More Than 400 Catholic Priests and Nuns Have Died of Coronavirus in India

A Catholic community in Hazaribag, India, prepares meals for the poor hit by the pandemic.

At least 400 priests and nuns have died in India due to Covid-19, the bulk of them in the height of the devastating second wave of infections in the country in April and May.  The grim figure is provided by Capuchin priest Father Suresh Mathew, the editor of the Church-run Indian Currents magazine, who has been compiling the list of the country’s priests and nuns who have died in harness in the pandemic.  According to the update as of Saturday, May 29, 205 priests and 210 nuns have died of Covid-19, bringing the total to 415.  The number could be higher as some casualties are not reported.

The list includes 3 bishops: retired Archbishop Antony Anandarayar of Pondicherry-Cuddalore and Bishop Basil Bhuriya of Jhabua died on May 3 and 5 respectively.  Retired Bishop Joseph Pastor Neelankavil of Sagar of the Syro-Malabar rite, died on February 17, this year.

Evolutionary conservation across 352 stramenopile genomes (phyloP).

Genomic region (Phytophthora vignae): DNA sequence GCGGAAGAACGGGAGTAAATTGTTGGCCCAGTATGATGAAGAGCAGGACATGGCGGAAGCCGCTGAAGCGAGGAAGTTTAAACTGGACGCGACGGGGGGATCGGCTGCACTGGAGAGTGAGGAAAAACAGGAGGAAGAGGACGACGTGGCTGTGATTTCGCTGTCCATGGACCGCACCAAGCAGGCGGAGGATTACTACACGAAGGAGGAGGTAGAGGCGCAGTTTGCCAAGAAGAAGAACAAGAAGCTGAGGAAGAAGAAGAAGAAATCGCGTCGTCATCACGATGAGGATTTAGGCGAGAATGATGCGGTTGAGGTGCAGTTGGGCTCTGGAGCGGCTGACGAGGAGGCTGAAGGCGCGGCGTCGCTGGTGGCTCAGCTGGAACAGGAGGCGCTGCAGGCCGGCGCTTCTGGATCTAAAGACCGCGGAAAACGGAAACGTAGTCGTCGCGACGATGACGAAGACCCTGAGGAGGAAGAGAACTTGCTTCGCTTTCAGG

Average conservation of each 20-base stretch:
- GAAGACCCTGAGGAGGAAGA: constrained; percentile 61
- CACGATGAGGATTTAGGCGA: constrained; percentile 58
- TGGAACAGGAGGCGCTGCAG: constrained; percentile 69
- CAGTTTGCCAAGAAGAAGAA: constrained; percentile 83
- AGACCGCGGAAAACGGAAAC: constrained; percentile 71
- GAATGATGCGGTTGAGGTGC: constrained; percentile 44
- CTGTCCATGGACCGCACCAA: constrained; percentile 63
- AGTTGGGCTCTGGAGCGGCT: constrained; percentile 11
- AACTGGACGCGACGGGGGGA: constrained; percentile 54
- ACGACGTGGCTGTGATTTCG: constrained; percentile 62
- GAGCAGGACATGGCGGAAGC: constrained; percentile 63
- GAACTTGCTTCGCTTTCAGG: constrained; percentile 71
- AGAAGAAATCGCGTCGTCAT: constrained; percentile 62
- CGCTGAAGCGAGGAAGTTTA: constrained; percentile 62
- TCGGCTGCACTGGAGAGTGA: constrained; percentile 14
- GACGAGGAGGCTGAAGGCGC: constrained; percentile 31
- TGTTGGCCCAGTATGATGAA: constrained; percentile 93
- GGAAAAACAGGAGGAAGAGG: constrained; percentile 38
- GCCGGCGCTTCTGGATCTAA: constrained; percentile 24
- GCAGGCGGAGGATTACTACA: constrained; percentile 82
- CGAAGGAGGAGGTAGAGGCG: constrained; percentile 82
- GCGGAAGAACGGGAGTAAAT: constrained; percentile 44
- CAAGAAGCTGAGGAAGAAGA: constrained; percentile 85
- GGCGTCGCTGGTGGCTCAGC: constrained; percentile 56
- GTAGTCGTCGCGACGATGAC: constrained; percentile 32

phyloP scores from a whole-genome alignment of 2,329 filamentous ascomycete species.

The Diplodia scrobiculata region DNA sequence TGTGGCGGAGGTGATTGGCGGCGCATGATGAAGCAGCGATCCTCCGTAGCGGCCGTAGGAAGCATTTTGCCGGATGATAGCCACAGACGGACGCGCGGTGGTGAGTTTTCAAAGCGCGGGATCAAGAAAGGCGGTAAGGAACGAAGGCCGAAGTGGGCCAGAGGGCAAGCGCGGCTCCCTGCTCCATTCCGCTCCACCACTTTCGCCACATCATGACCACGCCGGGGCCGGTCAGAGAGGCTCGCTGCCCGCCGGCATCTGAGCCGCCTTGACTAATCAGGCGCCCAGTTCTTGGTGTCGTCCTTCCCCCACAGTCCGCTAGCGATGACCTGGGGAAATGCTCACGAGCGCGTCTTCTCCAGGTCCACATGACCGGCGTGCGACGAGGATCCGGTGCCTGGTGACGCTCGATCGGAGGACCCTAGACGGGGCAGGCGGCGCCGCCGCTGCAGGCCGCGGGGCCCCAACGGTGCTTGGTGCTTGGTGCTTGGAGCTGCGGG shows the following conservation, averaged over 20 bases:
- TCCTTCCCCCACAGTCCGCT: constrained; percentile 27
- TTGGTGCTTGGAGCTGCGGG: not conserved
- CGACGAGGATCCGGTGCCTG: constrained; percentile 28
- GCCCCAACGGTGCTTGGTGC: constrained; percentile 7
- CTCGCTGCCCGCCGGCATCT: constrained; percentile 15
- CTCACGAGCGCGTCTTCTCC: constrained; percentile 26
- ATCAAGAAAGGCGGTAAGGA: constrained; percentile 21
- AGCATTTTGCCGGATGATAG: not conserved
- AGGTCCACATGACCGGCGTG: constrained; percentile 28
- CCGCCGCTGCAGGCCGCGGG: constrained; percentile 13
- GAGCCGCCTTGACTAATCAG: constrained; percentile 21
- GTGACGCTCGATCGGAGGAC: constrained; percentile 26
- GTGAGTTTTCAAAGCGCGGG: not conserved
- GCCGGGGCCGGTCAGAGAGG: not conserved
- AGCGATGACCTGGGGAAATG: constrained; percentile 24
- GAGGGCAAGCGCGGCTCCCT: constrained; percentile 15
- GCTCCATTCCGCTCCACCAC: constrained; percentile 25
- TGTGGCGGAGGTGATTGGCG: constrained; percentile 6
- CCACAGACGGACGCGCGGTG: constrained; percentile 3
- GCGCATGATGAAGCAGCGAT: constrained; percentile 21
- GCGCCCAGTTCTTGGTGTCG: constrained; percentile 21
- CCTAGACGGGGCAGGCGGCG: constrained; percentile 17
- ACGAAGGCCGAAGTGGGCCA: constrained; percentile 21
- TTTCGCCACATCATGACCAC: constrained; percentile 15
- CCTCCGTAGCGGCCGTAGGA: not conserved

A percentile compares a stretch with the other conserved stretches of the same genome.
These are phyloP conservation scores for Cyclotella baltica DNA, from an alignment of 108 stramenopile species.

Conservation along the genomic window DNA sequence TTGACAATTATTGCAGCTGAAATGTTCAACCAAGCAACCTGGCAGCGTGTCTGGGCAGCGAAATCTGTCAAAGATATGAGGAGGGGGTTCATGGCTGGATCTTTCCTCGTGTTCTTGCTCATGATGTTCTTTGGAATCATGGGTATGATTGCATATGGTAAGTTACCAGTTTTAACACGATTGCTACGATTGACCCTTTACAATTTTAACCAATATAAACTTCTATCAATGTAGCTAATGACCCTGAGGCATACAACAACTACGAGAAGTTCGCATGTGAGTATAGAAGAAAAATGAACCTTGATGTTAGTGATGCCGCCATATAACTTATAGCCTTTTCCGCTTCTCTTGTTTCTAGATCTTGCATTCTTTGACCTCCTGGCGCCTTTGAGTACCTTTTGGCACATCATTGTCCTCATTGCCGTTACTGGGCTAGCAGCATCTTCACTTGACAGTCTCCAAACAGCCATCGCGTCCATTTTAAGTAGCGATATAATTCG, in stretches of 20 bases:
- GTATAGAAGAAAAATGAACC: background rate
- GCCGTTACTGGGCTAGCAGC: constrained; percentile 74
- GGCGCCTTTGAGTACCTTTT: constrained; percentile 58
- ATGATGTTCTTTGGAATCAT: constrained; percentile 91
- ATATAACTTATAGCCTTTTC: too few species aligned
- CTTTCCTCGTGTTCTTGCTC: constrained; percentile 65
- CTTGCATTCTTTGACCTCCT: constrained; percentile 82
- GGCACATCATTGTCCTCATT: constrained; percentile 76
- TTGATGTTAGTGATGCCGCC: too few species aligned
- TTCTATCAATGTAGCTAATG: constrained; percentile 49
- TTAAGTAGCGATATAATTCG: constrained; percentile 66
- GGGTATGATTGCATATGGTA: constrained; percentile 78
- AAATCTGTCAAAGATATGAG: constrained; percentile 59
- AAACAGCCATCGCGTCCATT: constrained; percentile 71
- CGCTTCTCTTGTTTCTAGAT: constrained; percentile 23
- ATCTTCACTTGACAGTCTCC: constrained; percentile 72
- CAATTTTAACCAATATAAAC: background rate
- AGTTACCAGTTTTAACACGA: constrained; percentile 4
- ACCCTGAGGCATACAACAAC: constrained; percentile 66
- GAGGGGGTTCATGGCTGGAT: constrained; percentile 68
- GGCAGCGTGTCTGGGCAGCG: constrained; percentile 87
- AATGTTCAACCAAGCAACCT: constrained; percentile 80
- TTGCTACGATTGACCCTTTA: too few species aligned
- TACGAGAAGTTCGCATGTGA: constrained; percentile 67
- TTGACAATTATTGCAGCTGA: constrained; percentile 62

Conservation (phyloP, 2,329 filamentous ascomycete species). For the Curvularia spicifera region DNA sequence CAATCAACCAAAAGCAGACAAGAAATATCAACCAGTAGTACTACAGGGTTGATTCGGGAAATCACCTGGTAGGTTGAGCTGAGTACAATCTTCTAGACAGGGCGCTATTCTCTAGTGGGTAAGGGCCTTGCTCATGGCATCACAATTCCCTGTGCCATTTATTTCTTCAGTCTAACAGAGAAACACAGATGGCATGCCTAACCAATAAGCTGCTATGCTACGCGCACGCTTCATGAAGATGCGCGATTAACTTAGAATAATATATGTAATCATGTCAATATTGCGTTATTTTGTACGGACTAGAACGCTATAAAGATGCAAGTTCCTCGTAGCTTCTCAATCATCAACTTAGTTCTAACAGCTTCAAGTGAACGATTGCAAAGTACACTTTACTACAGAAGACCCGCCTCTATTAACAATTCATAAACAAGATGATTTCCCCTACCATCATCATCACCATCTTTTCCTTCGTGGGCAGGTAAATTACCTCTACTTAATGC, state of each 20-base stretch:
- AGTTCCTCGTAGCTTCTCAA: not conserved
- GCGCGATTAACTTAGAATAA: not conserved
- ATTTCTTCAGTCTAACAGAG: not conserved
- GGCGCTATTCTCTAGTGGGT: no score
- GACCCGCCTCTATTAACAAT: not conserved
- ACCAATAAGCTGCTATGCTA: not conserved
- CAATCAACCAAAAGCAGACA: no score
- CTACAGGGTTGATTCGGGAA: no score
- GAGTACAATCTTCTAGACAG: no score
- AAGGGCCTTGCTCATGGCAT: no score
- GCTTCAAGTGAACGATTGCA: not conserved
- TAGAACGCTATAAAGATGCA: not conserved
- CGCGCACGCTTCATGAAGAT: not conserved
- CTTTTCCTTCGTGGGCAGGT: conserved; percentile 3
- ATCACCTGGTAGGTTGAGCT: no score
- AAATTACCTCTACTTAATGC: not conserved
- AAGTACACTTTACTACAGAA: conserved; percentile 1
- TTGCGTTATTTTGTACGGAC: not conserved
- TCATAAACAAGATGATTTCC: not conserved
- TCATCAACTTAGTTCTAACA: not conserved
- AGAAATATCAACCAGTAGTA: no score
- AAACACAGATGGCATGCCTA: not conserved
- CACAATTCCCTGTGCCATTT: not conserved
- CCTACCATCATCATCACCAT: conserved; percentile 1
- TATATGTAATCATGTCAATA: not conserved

Dying in harness

“The high rate of casualties among priests and nuns is due to them working in remote areas where medical facilities are rare,” Fr. Mathew pointed out. “Most of them risked their lives to serve the church and society. The nation lacks infrastructure in the health sector. They lived and worked in rural areas and died amidst them,” he told Vatican News.

The death toll involves 98 dioceses and 106 religious congregations. Despite the risk of infection, dioceses and religious congregations have been reaching out to ease the suffering of the people hit by the pandemic.  Many dioceses and congregations have made their facilities available for the treatment of Covid-19 patients.  Several othes have started free meal services for hospitalized Covid-19 patients, their families and those quarantined.

Father Mathew solicits reports of deaths from India’s religious congregations and communities and the country’s 174 dioceses to compile his list.  He said that the number of casualties has “increased due to asymptotic conditions and late access to hospitals which resulted in late diagnosis”.  He said some of those infected went about doing their normal duties.  “Gatherings, retreats, meetings etc.” he said, “caused a huge number of infections.” “We should have set a model for others by avoiding unnecessary gathering of priests and religious,” Father Mathew pointed out, adding the death toll would have been much lower had there been enough vaccines and a higher rate of inoculation.

Click here to read more.

SOURCE: Vatican News, Robin Gomes